I went on a rant a couple weeks ago. I was reading though my Twitter timeline and started thinking about how much we need to discuss and know Church History today. When I was in Bible College I took Church History expecting to white-knuckle though a boring semester. Dr. Parsons opened my eyes to a new love and passion that I never knew I had. Church History is amazing! I wondered at the end of that semester how come I never knew of these awesome men and women of our faith.
Before the class started I couldn’t tell you the difference between Martin Luther and Martin Luther King Jr. I just never heard about them. I never heard about the great stories of the Church Councils. Like how Santa was real and slapped a heretic in his face. I mean, that is crazy right? Or the example of Augustine who after 30+ years of living in sin and for himself he give his life to the Lord and has since influenced so much of Christian Theology and Western thinking. I don’t think I ever heard a lesson on any person or event in church history earlier than Jim Elliot. I certainly have never heard a message on church history in youth group.
So I took a risk. I taught on Church History in my youth group. It went amazing!
Here are 6 reasons I taught my students Church History and I think you should too:
- Church History teaches our students that Christianity is historic. Millions of people over 2000 years have been studying, believing, and dealing with many of the same issues they are going through and wrestling with today. That should comfort your students that they are not the first Christian ever to deal with a certain issue..
- Church History teaches our students about the heresies of the past that have already been dealt with, so we don’t make the same mistakes again. So many heresies that are being propagated today are recycled thoughts from 1500 years ago. There were church councils that dealt with weighty issues and wrestled with the scriptures to find what the Bible actually says on the issue. We should learn from the errors of the past so we don’t make the same mistake again.
- Church History teaches us that what we believe is worth defending. Studying the martyrs who risked their lives empowers our students to be bold about their faith and stand up for what they really believe in. People risked their lives for the truth. People died proclaiming the gospel. This is emboldening for our students.
- Church History should humble our students. Jonathan Edwards entered Yale at the age of 12. Charles Spurgeon didn’t go to college but managed to start his own Pastor’s College. We have brilliant men and women in our history. People who God has allowed us to be able to study and learn from. In our entitled society it is probably a good habit to read and learn from men and women who can school us and bring us back a couple pegs.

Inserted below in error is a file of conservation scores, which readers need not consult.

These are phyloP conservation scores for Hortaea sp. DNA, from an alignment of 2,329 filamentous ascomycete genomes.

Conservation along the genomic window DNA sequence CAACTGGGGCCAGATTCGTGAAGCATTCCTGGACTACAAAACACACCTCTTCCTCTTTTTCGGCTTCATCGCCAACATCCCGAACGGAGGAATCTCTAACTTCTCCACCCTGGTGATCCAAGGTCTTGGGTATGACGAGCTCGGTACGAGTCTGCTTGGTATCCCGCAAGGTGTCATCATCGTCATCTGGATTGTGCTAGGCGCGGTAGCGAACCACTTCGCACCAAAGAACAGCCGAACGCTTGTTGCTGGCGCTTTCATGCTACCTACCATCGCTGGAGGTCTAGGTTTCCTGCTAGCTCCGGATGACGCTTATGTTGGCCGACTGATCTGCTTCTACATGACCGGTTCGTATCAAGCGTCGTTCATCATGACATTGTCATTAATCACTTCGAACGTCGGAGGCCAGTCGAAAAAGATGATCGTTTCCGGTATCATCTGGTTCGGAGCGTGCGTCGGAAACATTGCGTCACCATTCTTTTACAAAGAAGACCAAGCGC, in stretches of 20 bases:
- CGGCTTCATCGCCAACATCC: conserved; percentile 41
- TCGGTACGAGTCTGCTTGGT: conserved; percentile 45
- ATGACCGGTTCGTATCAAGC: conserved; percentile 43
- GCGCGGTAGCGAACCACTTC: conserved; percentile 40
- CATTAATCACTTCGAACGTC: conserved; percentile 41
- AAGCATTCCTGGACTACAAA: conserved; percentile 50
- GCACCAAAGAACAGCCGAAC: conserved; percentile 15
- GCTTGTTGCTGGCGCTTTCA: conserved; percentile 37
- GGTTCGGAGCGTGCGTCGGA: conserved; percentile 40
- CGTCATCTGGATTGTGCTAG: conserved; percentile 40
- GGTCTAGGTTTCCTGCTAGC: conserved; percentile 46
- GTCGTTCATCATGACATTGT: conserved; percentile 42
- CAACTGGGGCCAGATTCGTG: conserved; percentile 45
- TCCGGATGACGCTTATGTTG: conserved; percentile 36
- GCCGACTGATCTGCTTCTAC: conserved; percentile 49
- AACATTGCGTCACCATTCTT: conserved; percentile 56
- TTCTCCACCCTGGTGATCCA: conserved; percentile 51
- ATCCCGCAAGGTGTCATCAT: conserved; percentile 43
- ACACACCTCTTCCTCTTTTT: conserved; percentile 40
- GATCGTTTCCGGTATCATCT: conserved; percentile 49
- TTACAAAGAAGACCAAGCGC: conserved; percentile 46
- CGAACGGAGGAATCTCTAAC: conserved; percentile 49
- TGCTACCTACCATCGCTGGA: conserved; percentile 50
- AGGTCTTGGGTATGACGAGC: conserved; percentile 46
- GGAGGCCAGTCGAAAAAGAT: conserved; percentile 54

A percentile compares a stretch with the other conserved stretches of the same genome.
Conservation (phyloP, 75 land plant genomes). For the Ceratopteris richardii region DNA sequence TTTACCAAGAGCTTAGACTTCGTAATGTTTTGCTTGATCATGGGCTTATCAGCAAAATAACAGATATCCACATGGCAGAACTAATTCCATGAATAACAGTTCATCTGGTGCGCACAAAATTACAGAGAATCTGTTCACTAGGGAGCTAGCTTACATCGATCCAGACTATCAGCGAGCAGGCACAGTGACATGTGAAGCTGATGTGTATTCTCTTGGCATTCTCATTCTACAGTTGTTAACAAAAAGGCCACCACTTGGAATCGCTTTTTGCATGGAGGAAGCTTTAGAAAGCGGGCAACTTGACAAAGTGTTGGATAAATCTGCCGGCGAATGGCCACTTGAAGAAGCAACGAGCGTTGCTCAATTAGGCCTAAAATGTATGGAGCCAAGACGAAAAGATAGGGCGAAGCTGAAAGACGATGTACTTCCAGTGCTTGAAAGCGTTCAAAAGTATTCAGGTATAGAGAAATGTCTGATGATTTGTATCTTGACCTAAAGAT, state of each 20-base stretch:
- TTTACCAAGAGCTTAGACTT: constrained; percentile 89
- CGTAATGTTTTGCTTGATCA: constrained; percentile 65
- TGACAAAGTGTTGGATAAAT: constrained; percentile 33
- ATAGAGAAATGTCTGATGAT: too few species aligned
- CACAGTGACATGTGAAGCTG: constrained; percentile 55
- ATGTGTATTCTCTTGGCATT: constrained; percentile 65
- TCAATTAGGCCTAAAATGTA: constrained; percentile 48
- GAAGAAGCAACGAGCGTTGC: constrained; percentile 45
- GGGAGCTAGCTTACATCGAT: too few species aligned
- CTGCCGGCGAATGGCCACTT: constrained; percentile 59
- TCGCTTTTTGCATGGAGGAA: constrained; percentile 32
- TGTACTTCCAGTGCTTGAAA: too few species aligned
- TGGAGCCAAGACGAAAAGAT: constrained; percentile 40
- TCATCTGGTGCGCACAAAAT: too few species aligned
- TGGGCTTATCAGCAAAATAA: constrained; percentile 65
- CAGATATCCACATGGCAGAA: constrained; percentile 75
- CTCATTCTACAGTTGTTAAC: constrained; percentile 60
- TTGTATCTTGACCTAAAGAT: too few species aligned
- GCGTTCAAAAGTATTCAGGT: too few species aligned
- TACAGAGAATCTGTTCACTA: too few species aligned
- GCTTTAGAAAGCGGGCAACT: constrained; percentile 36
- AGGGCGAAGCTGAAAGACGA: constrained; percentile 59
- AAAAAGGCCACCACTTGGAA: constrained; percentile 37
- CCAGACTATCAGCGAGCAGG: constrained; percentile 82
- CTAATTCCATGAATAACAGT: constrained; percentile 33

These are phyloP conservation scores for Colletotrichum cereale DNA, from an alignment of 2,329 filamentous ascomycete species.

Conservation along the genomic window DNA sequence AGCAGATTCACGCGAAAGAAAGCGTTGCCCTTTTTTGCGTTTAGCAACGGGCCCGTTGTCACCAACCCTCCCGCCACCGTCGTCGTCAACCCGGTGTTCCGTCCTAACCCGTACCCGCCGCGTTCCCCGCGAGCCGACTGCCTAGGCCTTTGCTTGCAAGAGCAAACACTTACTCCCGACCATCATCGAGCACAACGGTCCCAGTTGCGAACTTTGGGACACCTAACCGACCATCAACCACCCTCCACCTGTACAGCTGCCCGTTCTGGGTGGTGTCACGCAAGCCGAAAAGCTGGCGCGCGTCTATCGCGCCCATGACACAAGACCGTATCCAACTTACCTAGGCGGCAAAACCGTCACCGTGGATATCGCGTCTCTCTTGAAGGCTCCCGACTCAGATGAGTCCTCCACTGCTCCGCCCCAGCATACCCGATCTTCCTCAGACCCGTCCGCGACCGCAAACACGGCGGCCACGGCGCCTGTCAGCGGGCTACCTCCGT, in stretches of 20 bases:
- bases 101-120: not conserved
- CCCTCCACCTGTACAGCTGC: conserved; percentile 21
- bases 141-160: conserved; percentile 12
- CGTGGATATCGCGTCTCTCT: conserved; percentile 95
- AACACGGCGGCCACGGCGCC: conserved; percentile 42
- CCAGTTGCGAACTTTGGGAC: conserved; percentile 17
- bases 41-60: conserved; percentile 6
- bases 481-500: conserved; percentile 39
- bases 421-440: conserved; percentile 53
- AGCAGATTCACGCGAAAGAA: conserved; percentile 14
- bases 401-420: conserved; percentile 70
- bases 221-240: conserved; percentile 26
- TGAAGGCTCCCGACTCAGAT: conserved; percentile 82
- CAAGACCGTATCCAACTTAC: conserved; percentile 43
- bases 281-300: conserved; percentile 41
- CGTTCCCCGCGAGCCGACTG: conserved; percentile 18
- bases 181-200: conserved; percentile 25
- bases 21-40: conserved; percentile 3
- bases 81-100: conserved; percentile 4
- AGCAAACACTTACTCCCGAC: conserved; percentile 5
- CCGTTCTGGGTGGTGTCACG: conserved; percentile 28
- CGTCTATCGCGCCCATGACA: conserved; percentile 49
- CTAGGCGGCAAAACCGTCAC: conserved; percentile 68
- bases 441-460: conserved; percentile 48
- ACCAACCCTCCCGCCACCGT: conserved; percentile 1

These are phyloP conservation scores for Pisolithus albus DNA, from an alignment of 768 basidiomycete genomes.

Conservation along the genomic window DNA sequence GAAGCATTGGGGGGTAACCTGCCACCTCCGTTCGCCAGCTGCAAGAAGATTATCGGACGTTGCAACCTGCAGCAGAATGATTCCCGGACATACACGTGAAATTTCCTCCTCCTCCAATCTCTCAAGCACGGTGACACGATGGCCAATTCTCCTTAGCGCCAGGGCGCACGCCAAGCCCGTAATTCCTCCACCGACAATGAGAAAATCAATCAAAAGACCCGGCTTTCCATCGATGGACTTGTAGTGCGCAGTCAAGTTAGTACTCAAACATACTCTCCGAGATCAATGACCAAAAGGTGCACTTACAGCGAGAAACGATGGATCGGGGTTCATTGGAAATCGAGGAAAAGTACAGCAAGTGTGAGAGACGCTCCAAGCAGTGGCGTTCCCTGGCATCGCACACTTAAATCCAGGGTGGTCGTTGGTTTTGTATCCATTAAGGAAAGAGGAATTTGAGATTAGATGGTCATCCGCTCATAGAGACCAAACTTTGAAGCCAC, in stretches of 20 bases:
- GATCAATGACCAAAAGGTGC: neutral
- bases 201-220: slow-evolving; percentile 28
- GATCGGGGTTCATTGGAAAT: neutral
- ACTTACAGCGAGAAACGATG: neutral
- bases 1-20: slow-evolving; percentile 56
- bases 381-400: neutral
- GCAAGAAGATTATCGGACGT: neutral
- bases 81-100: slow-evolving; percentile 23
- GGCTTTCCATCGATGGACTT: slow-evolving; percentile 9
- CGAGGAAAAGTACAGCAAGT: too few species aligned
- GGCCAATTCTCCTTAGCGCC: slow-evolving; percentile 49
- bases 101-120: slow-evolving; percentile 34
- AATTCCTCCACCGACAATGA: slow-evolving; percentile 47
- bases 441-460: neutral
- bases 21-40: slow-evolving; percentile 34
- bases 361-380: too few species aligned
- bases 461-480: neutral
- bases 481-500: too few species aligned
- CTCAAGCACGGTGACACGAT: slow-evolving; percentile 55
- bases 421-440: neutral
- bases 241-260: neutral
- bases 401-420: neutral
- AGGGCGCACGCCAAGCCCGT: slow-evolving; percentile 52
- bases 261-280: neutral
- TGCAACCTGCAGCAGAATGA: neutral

- Church History teaches us that God can use imperfect people for his perfect purpose. Martin Luther said racist stuff towards the end of his life and Jonathan Edwards owned slaves. These are things we shouldn’t shove under the rug. We should show our students that God can use incredibly flawed individuals for his glory. That is very good news for us.
- Most of the men had epic beards. As Spurgeon said: “Growing a beard is a habit most natural, Scriptural, manly and beneficial.” Seriously, beards are amazing!
I did a series called Four Epic Dudes. It was a study on the life and ministry of Augustine, Martin Luther, Jonathan Edwards, and Charles Spurgeon. My students came in not knowing much about these men and they left with a new appreciation for Church History and the people who paved the way to where we are today. You can purchase this series in the YouthMin Market Place. I won’t lie, this was a bit different from most of my past series. Lots of research and reading went into it. However, my soul has been enriched after doing it and refreshing my own mind on the works by these men and their lives as an example for me has been very beneficial.
If anything, study church history for yourself. If you want a book to get you started on studying church history for yourself, read Church History in Plain Language by Bruce Shelley. That was my textbook in college and it has been a great resource ever since. Also, read “Lectures to my Students” by Charles Spurgeon. Every pastor should have this on their shelves. It is just an amazing book!